Sister Julie Siggelkov
A Joyful Spirit
Sister Julie Siggelkov, born in Fairbank, Iowa, missed the New Year’s beginning by only seven days. Her birth date, 70 years ago, was January 7. She was baptized Madonna Christine Siggelkov, but took the name Sister Julie at her reception into religious life, a name which, she said, was short like herself. An avid reader with a degree in library science, steady and committed, she dedicated herself to her teaching ministry for 42 years.
Sister Julie possessed an inner freedom – and a wonderful gift of humor; she was a relentless teaser. At her medical appointments in Iowa City, and even on the way to surgery, she carried jokes to share with her doctors. After surgery, when they didn’t know whether her name was Madonna (her baptismal name) or Julie (her sister name), she explained to the doctor that the Government made her do it; it was the only way she could get her bills paid.
Visits from family and friends brought questions regarding health concerns, but following brief responses, Sister Julie would add, “That’s enough about me.”
As individuals and as community we strive to live simply. Sister Julie showed us how. She dressed simply and wore her hair in a simple style, with that cute pixie cut, no perm, no curling iron, no rollers required. Her room was simple – and so were her expectations. Julie taught us how to live simply and die peacefully.
Sister Carrie Link, her classmate, was the homilist for Sister Julie’s funeral liturgy. “The grace of God was apparent in Julie in the last months of her life. Her faith brought peace to those who visited her as, once again, she became the teacher.” Quoting Sister Julie, “God holds each moment,” Sister Carrie said, “It seemed that Julie was embracing those final moments as she prepared her family and community for her death. A blessed state of full surrender was the lesson she taught, giving herself over to the care of God’s Providence. Trusting all to God, she had nothing to fear.”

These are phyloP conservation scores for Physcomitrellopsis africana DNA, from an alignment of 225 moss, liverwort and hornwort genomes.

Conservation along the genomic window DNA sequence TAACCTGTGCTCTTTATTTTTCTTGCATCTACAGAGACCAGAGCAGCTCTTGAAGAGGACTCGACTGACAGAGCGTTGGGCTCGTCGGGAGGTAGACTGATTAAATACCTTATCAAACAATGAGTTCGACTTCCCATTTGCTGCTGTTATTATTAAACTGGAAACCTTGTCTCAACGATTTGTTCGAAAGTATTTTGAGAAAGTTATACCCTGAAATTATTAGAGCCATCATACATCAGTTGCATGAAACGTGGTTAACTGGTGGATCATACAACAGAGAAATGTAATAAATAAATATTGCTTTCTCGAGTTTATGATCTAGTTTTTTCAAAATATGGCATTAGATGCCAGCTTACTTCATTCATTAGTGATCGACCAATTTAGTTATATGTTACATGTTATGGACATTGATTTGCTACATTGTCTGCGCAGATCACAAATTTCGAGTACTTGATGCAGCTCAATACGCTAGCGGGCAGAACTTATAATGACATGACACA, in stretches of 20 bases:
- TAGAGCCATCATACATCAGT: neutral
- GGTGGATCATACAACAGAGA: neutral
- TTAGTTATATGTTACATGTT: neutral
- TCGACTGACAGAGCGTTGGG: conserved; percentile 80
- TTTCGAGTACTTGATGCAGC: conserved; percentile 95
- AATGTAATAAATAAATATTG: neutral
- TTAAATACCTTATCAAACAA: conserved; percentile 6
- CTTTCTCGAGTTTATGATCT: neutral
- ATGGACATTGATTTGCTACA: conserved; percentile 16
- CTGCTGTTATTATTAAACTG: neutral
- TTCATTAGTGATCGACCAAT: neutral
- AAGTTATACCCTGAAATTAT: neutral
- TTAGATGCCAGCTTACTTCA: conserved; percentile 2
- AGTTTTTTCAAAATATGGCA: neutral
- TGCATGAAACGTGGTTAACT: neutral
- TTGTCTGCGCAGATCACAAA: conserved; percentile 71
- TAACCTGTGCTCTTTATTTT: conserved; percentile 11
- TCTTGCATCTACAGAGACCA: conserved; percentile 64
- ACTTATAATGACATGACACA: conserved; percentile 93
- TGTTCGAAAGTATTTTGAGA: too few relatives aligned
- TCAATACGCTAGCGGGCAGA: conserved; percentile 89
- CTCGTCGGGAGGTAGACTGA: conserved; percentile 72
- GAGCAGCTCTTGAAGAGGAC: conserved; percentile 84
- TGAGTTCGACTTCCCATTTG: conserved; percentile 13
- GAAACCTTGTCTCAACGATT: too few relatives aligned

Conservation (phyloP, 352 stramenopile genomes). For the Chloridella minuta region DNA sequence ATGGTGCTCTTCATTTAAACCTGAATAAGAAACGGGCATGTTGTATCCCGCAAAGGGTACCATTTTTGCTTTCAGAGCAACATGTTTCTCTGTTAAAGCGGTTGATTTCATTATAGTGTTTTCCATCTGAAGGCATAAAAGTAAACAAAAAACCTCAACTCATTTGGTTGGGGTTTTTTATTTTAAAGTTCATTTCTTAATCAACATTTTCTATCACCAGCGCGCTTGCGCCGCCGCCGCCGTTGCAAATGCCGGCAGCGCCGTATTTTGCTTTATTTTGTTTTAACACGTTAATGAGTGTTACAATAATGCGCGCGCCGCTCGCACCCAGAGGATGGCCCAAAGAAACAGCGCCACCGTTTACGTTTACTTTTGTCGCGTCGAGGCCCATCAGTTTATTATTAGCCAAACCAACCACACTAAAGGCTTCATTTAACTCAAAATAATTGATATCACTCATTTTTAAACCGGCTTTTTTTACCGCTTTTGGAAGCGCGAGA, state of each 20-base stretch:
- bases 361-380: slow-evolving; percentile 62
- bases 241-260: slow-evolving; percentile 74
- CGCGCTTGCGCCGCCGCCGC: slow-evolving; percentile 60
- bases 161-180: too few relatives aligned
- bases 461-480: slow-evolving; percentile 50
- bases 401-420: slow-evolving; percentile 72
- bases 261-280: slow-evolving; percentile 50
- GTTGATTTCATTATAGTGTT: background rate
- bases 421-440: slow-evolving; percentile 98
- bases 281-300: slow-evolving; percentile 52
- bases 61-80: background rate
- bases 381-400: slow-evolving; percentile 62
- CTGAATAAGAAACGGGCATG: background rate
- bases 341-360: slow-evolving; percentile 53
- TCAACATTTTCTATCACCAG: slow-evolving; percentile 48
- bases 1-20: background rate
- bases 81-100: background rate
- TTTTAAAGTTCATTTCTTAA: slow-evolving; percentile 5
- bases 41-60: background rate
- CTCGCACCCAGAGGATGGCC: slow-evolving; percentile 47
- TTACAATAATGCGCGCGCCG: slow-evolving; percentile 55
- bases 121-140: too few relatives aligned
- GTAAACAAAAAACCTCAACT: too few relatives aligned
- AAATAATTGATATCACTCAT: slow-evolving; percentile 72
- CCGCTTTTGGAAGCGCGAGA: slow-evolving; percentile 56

Sister Mary Linus Coyle taught with Sister Julie at Immaculate Conception School in Charles City. She shared, “Julie was always Julie, her own person and never any pretense, loved by students, teachers and parishioners. Fun-loving, she planned surprise parties and picnics, retreat weekends and field trips such as Amana Colonies and Living History Farms. She loved nature and rejoiced in God’s creation. And when she came to prayer in the chapel, she calmly unfolded the footstool her brother-in-law, Dennis, had made for her because at 4’10” her feet didn’t touch the floor.”
The hymns Julie had previously chosen for the liturgy to celebrate her new life, reflected her special themes. Appreciation of nature brought her delight, with reminders to others to notice the touch of the Creator. At her funeral we sang, “The heavens are telling the glory of God, and all creation is shouting for joy.”
Sister Julie exemplified exceptional acceptance of her illness, to the edification of community, family and friends. At the gathering ritual we sang, “Peace now I give to you. My peace I pour through you. Not as the world gives, but ever more sure.”
Her faith and trust in God in the face of death offered inspiration. At the wake service we sang, “I know that my Redeemer lives, the One who calls me home. I long to see God face-to-face.”
Sister Julie, a joyful sprite, shared her sunny disposition. For the recessional hymn of her funeral liturgy we sang, “Joyful, joyful, we adore thee, God of glory, Lord of love.
For the Gospel of her final liturgy Sister Mary Julie chose the post-resurrection story of Jesus walking with the disciples on the road to Emmaus. Walking with Jesus and Sister Julie, we keep her name alive, sharing a spirit of joy, good humor, and trust.
If you would like to make a memorial gift in memory of Sister Julie, click here.